In the 1920s, before the city had a dike, Rural Avenue was the fastest road that would not be affected by flooding. Later, High Street became the high-speed road, before being replaced by Interstate 180.
"The hospital building moved further and further away from the high-speed road," Johnson said.
Pathway to Health would create a direct line from the beltway, using Walnut Street from the hospital's new entrance on High Street to Little League Boulevard to Campbell Street to Third Street to Maynard Street and then to Interstate 180.
Pathway to Health
Pathway to Health also needed to improve roads and streets with fresh curbs, streetlights and crosswalks.
Dr. Davie Jane Gilmour chaired the facility development committee, a subcommittee of the Susquehanna Health board. Because of her role as Pennsylvania College of Technology president, she had expertise with purchasing properties and expanding to improve services.
She oversaw the projects on the campuses and worked with Rita Spangler, vice president of facility development, to see that everything would be done to ensure it was patient-centered.
With so much going on at once, Johnson said he could not attend everything, so Spangler served as clerk of the works.
There were project managers, architects, construction managers and more who were paid by contractors, but Susquehanna Health wanted someone employed by the health system to attend meetings whenever Johnson could not.
"She had no background in construction," Johnson said. "She was a good team leader."
Since 2007, Spangler was there for the move from pre-planning to full-scale work, as the renovations for Susquehanna Health came to fruition.
When Johnson came on board, the questions he had to answer were:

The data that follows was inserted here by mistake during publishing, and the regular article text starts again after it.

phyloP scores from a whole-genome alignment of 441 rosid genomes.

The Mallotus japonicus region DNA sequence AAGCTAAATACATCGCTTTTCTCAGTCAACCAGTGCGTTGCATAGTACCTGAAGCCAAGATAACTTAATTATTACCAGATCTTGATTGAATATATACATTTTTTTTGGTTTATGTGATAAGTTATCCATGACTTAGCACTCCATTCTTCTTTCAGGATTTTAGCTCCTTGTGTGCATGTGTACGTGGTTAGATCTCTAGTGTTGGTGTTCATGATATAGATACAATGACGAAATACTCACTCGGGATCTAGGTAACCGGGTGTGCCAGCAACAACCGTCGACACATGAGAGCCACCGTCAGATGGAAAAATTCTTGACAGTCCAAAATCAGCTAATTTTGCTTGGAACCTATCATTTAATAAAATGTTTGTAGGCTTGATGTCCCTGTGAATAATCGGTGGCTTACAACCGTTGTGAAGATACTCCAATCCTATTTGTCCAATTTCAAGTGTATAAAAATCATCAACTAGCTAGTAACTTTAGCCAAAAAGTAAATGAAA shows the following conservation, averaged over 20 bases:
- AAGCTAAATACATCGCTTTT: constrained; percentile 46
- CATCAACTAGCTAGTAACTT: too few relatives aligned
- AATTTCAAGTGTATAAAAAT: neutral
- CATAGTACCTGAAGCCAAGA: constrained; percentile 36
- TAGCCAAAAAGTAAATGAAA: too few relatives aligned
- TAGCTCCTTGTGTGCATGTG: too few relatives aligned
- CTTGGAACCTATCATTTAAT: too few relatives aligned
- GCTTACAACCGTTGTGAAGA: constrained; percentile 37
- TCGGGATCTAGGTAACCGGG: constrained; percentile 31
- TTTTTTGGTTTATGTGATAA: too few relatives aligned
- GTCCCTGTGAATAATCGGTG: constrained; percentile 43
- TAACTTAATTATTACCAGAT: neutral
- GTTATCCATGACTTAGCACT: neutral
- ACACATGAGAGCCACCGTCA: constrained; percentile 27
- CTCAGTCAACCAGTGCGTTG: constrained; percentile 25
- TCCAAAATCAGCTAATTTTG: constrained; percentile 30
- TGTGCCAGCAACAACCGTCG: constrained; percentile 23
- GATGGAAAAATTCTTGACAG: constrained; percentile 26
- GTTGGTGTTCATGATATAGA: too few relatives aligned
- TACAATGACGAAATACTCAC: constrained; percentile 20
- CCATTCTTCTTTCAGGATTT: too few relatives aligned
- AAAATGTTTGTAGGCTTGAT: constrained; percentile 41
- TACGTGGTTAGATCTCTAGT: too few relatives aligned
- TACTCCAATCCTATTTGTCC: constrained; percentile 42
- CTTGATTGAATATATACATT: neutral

What can we afford;
What is the right number to invest; and "
How much should be raised from the public.
Many people helped get it to that point and Johnson said if he tried naming them all, he might miss some of them.
"There was a real focus on board leadership," he said. "They gave the approval. They are the ones who are accountable for this."
Those people helped the health system attain Gold LEED status for its energy efficiency improvements. Williamsport Regional Medical Center is the first of its size to attain the recognition since the requirements became more stringent in 2009.
On Sept. 1 of this year, Susquehanna Health partnered with Laurel Health, which includes Soldiers and Sailors Memorial Hospital, the Green Home and other services.
The affiliation was not done because of financial stress, but for both systems to allow better and more services, according to Sun-Gazette reports.
And that's not the end of the changes for Susquehanna Health.
"We haven't stopped since 2012 is coming to a close," Johnson said.
Staying up to date
He did not want to wait another 20 years to start more major renovations. Instead, he wanted to focus on doing a project every year or couple of years.
"What we committed to is never getting behind again," he said.
Already in the works are new projects, including expanding and renovating the emergency room at Muncy Valley Hospital and the new YMCA, which will be built on the Williamsport Regional Medical Center campus but operated separately from it.
Although Johnson did not want to talk about his accomplishments, Gilmour said he had an important role in Project 2012.
"I think it's been established the vision for the project and then making sure that all the behind-the-scenes activities are in place," she said. "The funding had to be in place. The community had to support the project. The board of directors had to support it. He worked tirelessly."
Johnson worked in the community to purchase the houses to acquire the land necessary and with area businesses to get funding.
"He had all that work to do and, at the same time, he was very sensitive of the heritage of our community," Gilmour said. "He worked very hard to make sure the facility was appropriate for today and the future, that it was not too ostentatious and it was patient focused."